Results

ITS2 sequence analysis of the Sarcoptes mites derived from different hosts from Egypt generated 7 sequence types. Despite the low number of polymorphic sites (5 sites), these sequences formed three groups on the NJ tree. All sequences derived from mites in rabbits, several sequences from mites in buffalo, and one sequence each from mites in cattle and sheep formed a cluster on the tree together with reference sequences from GenBank (Fig. 1), reflecting the broad host and geographical distribution of this S. scabiei population. In contrast, the other two groups were formed by sequences from this study, including one group containing the majority of sequences from mites of sheep (37077, 37078, 37080 and 37081), and one containing 3 sequences (37025–37027) from mites of buffalo.

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Figure 1. Un-rooted NJ tree showing genetic relationship of Egyptian Sarcoptes mites to others in the GenBank database based on ITS2 sequences.

Evolutionary relationships of 31 taxa were inferred using the neighbor-joining method [46]. Numbers at the internodes correspond to percent bootstrap values from 2,000 replicates. Branches corresponding to partitions produced in less than 50% bootstrap replicates are collapsed. Sequences in bolded colors and with no GenBank accession numbers are generated from Egyptian specimens.

doi:10.1371/journal.pone.0094705.g001

Sequence variability was greater at the mitochondrial COX1 and 16S rRNA genes. Altogether, 10 types of COX1 sequences and 5 types of 16S rRNA sequences were obtained, which differed from each other in the form of nucleotide substitutions and insertions or deletions. NJ analysis based on COX1 clearly showed the presence of 2 major clusters of S. scabiei in Egypt by host (Fig. 2). One cluster included all sequences from mites in rabbits, one cattle (37073), and one buffalo (37025). The other cluster had two branches, one of S. scabiei in sheep and one of S. scabiei in buffalo (Fig. 2). Comparing to S. scabiei isolates from other areas, the Egypt-derived sequences occupied unique positions in the NJ tree (Fig. 2). Phylogenetically, COX1 sequences from human isolates in Panama and some human isolates in Australia formed the two basal branches diverged from others containing sequences mostly from animal isolates. In the latter branches, sequences from different animals in different geographical locations showed host and geographical clustering, with sequences from Egyptian isolates separated from others. Sequences from several other human isolates in Australia formed a subgroup within the major cluster of largely animal isolates (Fig 2).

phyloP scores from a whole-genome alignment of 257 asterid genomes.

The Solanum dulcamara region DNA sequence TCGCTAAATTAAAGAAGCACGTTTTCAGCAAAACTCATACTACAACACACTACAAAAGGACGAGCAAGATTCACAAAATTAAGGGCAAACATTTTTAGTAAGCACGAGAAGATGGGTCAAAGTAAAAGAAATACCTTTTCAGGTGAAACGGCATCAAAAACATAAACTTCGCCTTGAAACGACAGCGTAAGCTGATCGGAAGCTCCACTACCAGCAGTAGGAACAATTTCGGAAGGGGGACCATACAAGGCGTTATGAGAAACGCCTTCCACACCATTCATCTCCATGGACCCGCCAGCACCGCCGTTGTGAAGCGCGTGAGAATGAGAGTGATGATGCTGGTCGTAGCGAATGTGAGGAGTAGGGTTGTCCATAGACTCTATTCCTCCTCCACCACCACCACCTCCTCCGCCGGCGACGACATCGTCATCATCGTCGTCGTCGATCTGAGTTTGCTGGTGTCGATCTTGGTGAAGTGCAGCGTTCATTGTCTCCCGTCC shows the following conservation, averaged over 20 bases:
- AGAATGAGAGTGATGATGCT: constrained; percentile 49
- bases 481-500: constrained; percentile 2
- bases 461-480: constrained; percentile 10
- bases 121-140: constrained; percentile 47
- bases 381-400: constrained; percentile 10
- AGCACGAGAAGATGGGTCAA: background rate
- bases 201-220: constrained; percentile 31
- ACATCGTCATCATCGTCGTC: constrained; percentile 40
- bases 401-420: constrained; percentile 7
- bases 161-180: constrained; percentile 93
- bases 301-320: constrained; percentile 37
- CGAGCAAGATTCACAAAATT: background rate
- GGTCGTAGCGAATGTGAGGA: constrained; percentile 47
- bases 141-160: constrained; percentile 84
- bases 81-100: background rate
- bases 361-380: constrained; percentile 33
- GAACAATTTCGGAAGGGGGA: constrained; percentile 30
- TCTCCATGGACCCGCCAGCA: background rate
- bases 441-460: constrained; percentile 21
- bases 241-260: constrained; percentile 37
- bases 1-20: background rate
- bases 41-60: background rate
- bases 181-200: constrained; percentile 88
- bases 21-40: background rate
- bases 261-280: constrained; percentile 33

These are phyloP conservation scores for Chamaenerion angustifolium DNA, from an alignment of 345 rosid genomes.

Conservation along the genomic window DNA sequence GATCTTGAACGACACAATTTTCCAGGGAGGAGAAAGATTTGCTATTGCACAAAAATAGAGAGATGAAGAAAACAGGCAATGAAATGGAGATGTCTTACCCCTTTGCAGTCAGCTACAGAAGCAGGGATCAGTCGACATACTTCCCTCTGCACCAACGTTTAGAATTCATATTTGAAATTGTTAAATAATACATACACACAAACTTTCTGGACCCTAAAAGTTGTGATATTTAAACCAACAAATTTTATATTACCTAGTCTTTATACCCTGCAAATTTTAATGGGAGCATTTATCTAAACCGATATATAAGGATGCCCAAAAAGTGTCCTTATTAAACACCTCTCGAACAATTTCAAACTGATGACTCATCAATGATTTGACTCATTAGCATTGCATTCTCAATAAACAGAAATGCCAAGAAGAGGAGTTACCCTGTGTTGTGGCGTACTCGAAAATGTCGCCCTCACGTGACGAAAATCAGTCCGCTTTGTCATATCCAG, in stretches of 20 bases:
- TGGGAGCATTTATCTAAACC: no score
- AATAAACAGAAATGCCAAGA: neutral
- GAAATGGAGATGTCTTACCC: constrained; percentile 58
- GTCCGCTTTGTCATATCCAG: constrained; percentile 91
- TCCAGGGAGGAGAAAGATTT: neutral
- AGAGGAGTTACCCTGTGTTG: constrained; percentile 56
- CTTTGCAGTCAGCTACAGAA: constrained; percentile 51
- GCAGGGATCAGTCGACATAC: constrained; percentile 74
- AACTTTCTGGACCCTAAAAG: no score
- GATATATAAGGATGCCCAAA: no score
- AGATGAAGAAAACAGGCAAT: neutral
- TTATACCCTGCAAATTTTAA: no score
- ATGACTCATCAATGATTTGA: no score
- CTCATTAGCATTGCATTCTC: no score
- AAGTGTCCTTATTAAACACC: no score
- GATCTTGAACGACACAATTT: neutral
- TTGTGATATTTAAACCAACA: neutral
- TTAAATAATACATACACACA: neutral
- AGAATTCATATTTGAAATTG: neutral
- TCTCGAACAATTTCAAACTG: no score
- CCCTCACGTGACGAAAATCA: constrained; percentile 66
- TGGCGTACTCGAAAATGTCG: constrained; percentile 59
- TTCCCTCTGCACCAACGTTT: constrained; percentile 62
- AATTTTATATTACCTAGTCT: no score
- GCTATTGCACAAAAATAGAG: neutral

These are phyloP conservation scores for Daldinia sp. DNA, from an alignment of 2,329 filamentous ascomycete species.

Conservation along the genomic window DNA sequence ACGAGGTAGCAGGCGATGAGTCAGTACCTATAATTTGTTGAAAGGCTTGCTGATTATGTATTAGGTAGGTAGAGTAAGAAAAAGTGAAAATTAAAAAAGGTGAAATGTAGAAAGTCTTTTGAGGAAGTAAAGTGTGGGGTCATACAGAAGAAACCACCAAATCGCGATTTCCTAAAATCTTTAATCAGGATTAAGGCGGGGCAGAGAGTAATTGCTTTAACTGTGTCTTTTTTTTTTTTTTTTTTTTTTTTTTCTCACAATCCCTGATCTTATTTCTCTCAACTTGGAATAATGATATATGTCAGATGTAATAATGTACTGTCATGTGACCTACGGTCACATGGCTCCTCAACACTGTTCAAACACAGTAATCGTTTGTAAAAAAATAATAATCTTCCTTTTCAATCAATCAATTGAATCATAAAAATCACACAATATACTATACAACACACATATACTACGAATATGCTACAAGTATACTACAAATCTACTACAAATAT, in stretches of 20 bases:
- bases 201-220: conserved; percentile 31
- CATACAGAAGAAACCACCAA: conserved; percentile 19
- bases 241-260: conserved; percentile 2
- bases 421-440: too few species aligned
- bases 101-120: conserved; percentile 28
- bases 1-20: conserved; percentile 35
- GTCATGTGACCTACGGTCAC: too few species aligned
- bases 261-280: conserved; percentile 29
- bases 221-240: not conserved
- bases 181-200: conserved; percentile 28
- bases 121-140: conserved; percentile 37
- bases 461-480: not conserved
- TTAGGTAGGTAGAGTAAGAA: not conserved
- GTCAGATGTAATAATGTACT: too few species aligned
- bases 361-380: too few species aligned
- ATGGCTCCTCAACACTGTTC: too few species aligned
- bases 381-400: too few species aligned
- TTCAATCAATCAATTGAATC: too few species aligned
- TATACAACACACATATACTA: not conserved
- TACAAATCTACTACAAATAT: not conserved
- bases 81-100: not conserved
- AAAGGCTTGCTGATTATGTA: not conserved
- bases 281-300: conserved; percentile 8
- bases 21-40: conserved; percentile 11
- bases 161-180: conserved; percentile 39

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Figure 2. Un-rooted NJ tree showing genetic relationship of Egyptian Sarcoptes mites to others in the GenBank database based on COX1 sequences.

Evolutionary relationships of 46 taxa were inferred using the neighbor-joining method [46]. Numbers at the internodes correspond to percent bootstrap values from 2,000 replicates. Branches corresponding to partitions produced in less than 50% bootstrap replicates are collapsed. Sequences in bolded colors and with no GenBank accession numbers are generated from Egyptian specimens.

doi:10.1371/journal.pone.0094705.g002

Sequences of the mitochondrial 16S rRNA gene divided the Egyptian S. scabiei isolates into two major groups, one containing most buffalo isolates and one containing all sheep and rabbit isolates and one each of buffalo and cattle isolates. In concordance with results of the COX1 sequence analysis, a NJ tree based on the 16S rRNA gene sequences placed sequences from all human isolates in Panama and some human isolates in Australia in the basal branches divergent from sequences from most animal isolates in various areas and some human isolates in Australia. However, there was less host and geographic segregation in the latter groups than seen at the COX1 locus, although the sequences from buffalo in Egypt clearly formed its own clade (Fig. 3). Sequences from isolates in rabbits, sheep, and one buffalo and cattle each were more related to each other and clustered together with sequences AY493410 from a dog in Australia, AY493402 from a human in Australia, AY493412 from a wallaby in Australia, and AY493411 from a chimpanzee in Tanzania. Thus, S. scabiei from sheep was genetically related to S. scabiei from buffalo at the COX locus, but was more related to S. scabiei from rabbits at the 16S rRNA locus, even though both loci are in the small mitochondrial genome. The relatively low bootstrap values of most branches in the phylogenetic trees were probably the result of limited sequence polymorphism and random distribution of some nucleotide substitutions at these loci.